14 Extremity Adjusting Techniques
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Dynamic Chiropractic – December 14, 2000, Vol. 18, Issue 26

Extremity Adjusting Techniques

Part I of III: Excessive Foot Pronation

By Mark Charrette, DC
What It Is

One of the most common conditions of the human frame is excessive foot pronation. This is a condition where the foot rolls inward, creating a longer, wider, and flatter foot.

A very predictable subluxation pattern occurs.

Indicators include:

  1. posterior/lateral heel wear;
  2. foot flare/external foot rotation
  3. patellar rotation;
  4. Achilles tendon bending;5. dropped medial longitudinal arch/dropped navicular;6. callous pattern - 2nd, 3rd, 4th metatarsal heads; and7. positive navicular drop test.

Excessive foot pronation causes the tibia to rotate internally, the femur to rotate internally, and the pelvis to anteriorly translate. A variety of knee, hip, and spinal complaints are caused or aggravated by this condition that affects four out of five adults age forty or older. Custom-made, flexible orthotics play a critical role in properly supporting the pedal foundation after the adjustments have been given.

How To Adjust

I adjust in the following order:

#1. Navicular - Inferior and Medial Subluxation: The doctor will find point tenderness near the height of the medial longitudinal arch (plantar surface). This is the contact point. The medial longitudinal arch is related to the navicular and psoas muscle.

Adjustment: The doctor stabilizes with "outside" hand on lateral malleolus; doctor contacts the contact point with thenar of "inside" hand; the foot is brought to its inversion tension; the doctor then thrusts in a superior and lateral direction (toward lateral malleolus) with thenar of "inside" hand.

Psoas Muscle Test: This is done with the patient supine and the doctor standing on opposite side of leg tested (Fig. 3). The headward hand of the doctor contacts ASIS, while footward hand contacts medial aspect of ankle as shown. Patient initiates muscle test, i.e., "OK, Mrs. Jones, push up and against my hand when I say 'push.'"

#2. Cuboid - Inferior and Lateral Subluxation: The doctor will find point tenderness posterior to the 5th metatarsal base on the plantar/lateral surface. This is the contact point. The lateral longitudinal arch is related to the cuboid and the hip abductors (gluteus medius and gluteus minimus).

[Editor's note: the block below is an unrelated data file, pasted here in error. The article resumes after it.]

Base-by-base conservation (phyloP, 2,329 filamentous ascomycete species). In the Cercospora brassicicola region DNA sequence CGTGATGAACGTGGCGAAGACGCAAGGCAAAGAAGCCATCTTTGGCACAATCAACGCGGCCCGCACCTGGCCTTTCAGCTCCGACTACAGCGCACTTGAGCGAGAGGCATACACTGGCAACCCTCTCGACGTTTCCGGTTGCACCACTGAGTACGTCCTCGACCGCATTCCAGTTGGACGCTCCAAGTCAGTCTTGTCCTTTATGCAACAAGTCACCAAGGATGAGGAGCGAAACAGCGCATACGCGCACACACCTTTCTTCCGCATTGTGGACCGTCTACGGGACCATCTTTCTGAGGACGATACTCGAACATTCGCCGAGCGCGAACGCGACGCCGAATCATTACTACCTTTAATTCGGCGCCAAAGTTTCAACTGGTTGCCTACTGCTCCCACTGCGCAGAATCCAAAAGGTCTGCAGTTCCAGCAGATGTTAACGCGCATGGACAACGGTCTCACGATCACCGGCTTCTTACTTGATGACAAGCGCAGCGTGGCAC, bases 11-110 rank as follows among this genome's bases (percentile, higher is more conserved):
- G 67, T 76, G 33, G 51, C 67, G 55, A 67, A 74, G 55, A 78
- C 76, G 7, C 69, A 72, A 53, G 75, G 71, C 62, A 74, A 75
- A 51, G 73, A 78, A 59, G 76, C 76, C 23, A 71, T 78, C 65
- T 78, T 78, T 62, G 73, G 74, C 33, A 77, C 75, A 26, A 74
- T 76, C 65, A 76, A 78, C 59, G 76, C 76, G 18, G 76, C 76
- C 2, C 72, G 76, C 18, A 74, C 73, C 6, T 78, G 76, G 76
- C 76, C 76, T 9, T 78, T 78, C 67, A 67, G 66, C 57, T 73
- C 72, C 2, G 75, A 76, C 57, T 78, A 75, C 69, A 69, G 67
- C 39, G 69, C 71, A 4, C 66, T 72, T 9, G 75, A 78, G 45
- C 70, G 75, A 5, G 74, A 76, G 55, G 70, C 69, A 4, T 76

Adjustment: The doctor will contact the contact point with the thenar of the "outside" hand and stabilize along the medial malleolus with the "inside" hand. The foot is brought to its eversion tension. Doctor then thrusts in a superior medial direction (toward medial malleolus) with thenar of "outside" hand.

Hip Abductor Muscle Test: Done with patient supine, the doctor stands at the feet of the patient with the "outside" hand contracting lateral aspect of abducted hand contacting lateral aspect of abducted leg as shown. The patient initiates the muscle test, i.e., "OK, Mrs. Jones, push out against my hand when I say 'push.'"

#3. Cuneiforms 1-2-3 - Inferior Subluxation: Think of cuneiforms misaligning/subluxating as a unit.

Adjustment: The doctor stands on the involved foot side facing the opposite leg; the headward hand makes a "U" pattern and stabilizes hind foot with the doctor's finger pads contacting the medial aspect of the calcaneus. The medial/anterior border of the footward hand contacts the plantar surface of the foot under cuneiforms.

It is important to keep both forearms parallel to the patient's tibia. The doctor tractions inferior with the headward hand, as the footward hand thrusts superior. A characteristic "sloppy/squishy" audible.

#4. Metatarsals 1-5 - 2-3-4 Inferior Subluxation, 1 and 5 Superior and Lateral.

Adjustment: The doctor contacts the plantar surface of the foot with the thumb pads under the 2nd, 3rd, and 4th metatarsal heads. Finger pads contact the dorsum of foot over the metatarsal shafts. Thumb pads push superior as finger pads pull lateral and inferior. This "squeeze" is repeated 4-5 times.

(Part II of III will look at adjusting the talus, calcaneus, fibula, and superior lateral cuboid.)

Mark Charrette, DC
Waukon, Iowa

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